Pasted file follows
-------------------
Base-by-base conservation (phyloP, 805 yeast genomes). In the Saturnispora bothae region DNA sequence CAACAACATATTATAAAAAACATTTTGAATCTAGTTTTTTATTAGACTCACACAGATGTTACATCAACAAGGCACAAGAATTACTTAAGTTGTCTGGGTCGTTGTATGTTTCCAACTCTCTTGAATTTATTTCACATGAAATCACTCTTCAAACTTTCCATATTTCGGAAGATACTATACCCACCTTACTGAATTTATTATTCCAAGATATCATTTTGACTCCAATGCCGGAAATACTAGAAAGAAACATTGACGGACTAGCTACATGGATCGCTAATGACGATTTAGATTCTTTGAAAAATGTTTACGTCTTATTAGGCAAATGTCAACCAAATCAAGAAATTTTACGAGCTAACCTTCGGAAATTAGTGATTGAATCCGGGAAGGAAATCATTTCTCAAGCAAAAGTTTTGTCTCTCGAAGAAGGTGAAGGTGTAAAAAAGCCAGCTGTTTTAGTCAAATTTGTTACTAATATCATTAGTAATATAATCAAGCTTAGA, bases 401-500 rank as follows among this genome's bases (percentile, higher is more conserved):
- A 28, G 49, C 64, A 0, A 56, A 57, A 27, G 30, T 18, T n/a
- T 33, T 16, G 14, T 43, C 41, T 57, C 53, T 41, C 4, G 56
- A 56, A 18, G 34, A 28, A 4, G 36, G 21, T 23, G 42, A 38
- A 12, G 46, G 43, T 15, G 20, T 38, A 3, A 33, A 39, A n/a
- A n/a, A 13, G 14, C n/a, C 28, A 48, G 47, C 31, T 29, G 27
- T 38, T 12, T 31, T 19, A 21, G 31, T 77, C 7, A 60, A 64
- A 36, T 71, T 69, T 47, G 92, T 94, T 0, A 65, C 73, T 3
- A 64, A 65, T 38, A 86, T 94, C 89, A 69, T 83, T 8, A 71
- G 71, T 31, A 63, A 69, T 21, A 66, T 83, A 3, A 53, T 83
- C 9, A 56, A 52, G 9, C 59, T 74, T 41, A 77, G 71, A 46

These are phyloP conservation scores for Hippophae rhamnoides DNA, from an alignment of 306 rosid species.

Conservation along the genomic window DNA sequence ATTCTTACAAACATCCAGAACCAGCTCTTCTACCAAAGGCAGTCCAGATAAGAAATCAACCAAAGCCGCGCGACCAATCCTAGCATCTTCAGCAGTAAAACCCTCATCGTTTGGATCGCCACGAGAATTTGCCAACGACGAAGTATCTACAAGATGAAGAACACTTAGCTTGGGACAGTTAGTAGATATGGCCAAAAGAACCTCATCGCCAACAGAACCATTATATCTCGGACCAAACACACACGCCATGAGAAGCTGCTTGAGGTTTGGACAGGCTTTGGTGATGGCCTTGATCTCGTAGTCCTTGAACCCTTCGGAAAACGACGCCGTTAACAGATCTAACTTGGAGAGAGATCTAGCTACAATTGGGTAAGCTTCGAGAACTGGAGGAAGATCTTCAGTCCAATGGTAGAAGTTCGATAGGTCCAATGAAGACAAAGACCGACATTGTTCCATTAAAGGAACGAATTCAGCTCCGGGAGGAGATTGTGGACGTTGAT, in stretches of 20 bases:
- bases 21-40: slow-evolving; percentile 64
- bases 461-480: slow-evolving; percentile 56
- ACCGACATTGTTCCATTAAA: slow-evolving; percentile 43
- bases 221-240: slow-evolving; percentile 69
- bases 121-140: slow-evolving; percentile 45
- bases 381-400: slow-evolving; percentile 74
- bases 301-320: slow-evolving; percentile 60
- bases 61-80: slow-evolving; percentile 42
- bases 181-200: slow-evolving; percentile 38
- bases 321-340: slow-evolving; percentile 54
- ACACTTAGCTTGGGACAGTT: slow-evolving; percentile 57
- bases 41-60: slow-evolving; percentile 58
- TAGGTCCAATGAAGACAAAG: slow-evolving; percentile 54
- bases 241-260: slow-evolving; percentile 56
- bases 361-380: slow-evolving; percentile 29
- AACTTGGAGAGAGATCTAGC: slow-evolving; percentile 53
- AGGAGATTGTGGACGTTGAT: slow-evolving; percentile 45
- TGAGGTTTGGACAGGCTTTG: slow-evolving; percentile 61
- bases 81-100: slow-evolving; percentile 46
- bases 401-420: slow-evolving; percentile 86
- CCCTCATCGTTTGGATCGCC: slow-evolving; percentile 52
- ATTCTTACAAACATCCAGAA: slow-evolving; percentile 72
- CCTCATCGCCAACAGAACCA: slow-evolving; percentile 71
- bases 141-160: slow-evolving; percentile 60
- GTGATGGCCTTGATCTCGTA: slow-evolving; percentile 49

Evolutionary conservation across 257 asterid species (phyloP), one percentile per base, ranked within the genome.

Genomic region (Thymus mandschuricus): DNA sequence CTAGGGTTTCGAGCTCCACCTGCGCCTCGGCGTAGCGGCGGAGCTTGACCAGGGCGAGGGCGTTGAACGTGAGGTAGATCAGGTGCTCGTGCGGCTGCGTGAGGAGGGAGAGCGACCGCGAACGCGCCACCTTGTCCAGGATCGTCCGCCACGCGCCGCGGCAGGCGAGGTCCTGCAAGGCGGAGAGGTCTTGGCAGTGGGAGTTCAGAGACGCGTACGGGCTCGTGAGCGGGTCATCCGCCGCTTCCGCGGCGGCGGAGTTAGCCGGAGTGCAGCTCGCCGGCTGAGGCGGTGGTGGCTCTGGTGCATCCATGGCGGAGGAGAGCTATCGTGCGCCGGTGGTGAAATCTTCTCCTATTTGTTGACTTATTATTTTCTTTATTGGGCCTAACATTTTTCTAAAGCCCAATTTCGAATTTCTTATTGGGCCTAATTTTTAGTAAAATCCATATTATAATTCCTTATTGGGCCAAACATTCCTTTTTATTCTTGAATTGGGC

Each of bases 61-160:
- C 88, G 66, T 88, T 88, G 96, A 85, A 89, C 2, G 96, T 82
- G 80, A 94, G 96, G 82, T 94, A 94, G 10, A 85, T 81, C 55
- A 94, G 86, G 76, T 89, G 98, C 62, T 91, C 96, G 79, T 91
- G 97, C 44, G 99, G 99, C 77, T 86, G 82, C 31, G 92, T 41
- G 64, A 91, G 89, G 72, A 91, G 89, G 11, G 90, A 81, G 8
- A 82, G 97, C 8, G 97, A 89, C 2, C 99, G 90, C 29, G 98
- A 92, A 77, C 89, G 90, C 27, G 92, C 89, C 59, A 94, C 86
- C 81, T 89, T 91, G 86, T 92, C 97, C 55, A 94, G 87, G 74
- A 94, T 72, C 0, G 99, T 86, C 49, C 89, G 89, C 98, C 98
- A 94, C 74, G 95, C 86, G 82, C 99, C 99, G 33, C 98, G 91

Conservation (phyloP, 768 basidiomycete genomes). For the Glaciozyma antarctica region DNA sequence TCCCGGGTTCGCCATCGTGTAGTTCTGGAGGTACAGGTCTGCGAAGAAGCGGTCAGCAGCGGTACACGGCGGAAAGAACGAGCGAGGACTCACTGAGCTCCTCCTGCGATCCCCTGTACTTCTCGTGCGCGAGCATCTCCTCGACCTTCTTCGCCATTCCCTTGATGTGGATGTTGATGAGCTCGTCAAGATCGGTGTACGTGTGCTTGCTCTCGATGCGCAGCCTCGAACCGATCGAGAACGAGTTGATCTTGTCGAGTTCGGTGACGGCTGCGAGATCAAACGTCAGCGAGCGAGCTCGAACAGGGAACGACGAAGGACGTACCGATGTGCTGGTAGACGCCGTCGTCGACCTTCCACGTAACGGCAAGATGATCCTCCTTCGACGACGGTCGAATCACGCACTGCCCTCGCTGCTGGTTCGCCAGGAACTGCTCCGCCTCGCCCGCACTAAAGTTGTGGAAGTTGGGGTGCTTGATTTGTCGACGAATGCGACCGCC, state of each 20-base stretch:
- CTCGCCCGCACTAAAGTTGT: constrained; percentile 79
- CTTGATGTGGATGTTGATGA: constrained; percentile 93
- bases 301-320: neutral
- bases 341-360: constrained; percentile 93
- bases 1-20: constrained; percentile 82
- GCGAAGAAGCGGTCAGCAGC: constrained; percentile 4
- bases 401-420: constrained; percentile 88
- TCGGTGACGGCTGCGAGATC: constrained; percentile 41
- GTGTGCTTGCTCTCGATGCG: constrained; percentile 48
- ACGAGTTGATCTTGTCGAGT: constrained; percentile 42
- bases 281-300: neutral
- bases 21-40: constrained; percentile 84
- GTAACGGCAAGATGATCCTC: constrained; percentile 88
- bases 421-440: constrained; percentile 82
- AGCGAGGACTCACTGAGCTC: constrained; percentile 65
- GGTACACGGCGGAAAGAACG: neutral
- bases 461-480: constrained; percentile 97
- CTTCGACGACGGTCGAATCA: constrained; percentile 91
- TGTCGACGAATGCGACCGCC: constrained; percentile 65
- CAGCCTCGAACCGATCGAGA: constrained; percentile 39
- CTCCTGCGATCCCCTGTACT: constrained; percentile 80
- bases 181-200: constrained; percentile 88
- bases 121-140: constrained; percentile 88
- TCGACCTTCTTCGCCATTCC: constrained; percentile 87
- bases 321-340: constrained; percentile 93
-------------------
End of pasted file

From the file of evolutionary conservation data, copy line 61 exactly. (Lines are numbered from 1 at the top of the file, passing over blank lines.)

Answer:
- GTGTGCTTGCTCTCGATGCG: constrained; percentile 48